I need some help wrapping my mind around how DXO, which is an ETN that is leveraged 2x price of crude, has fallen from a high of 29.65 to 2.22. This is a 92% decrease, yet crude has fallen ~72% from its highs, back when DXO was 29.65.

Further, lets assume oil goes from $42 back to $150. This is a

((150-42)/(42))X100= 257% increase.

However, a 257% increase from DXO's current $2.22 price would bring it to $13.36 (with 2x leverage). Here's my math for that.

((x-2.22)/(2.22)) = 2.57*2

x - 2.22 = 11.14

x = $13.36

As you can see, even with oil at its high of 150, the DXO would not be at its high of $29.36.

Can someone illuminate how this is possible, whether or not my math is wrong, and if my math is not wrong, what this means about ETFs?

Due to ETFs tracking percentage changes and not price movements, does this mean that volatility inevitably results in price depreciation for ETFs? Thus, wouldn't it be prudent to short ETFs as soon as they come on the market?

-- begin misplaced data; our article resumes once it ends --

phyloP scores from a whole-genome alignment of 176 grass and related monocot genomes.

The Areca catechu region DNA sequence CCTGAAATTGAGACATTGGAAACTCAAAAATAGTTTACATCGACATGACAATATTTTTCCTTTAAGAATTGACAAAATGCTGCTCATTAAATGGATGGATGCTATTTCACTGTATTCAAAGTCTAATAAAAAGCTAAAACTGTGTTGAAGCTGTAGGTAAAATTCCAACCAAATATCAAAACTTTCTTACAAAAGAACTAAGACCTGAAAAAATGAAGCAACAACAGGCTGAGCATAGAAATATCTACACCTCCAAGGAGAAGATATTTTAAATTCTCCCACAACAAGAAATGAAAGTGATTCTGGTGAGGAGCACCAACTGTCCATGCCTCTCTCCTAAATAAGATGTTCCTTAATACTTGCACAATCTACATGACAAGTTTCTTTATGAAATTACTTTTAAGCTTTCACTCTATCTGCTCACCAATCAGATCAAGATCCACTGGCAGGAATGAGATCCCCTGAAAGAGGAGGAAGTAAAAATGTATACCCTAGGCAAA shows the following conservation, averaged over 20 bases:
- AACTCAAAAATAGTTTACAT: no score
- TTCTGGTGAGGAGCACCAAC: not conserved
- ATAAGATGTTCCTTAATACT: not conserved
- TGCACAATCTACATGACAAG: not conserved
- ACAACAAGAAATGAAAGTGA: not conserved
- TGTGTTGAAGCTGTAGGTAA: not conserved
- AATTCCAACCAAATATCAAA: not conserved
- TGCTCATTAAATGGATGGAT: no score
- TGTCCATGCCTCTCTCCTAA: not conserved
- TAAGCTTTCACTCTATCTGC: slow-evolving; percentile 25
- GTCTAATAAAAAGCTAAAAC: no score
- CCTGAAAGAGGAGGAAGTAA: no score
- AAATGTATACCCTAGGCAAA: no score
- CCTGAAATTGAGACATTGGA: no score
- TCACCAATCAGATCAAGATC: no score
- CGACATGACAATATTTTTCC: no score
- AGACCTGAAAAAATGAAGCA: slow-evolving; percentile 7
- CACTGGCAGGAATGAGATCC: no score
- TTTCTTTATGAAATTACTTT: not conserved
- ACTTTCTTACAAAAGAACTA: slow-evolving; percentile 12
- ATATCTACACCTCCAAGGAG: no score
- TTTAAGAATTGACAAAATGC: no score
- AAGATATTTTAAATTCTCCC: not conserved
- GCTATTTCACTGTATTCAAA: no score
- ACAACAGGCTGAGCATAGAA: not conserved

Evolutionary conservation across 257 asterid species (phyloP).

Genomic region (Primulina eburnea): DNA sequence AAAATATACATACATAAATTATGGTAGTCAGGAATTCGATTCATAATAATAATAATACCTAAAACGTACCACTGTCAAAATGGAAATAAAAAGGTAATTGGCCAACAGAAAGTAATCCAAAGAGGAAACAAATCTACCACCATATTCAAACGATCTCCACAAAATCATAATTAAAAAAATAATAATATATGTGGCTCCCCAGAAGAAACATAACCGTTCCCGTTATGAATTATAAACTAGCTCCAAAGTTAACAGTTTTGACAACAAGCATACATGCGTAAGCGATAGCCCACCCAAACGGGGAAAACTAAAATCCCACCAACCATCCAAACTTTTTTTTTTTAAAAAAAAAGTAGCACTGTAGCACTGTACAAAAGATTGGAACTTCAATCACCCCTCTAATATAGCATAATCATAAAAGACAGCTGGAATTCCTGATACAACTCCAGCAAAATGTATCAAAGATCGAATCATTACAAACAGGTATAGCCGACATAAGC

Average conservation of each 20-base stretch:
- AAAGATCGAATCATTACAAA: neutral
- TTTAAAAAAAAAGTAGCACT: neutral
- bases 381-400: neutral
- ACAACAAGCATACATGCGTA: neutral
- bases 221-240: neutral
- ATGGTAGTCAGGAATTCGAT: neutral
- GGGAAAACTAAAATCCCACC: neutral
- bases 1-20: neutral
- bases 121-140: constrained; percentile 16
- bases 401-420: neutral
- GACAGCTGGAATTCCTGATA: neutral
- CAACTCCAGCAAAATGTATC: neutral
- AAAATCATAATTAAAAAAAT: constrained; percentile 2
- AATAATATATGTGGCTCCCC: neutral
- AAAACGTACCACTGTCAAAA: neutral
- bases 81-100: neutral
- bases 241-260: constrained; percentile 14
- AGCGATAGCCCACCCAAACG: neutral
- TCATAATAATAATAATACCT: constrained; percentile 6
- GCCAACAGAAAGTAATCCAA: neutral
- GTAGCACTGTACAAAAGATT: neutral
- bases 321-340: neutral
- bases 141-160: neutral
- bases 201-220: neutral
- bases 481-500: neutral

Further, lets assume oil goes from $42 back to $150. This is a

((150-42)/(42))X100= 257% increase.

However, a 257% increase from DXO's current $2.22 price would bring it to $13.36 (with 2x leverage). Here's my math for that.

((x-2.22)/(2.22)) = 2.57*2

x - 2.22 = 11.14

x = $13.36

As you can see, even with oil at its high of 150, the DXO would not be at its high of $29.36.

Can someone illuminate how this is possible, whether or not my math is wrong, and if my math is not wrong, what this means about ETFs?

Due to ETFs tracking percentage changes and not price movements, does this mean that volatility inevitably results in price depreciation for ETFs? Thus, wouldn't it be prudent to short ETFs as soon as they come on the market?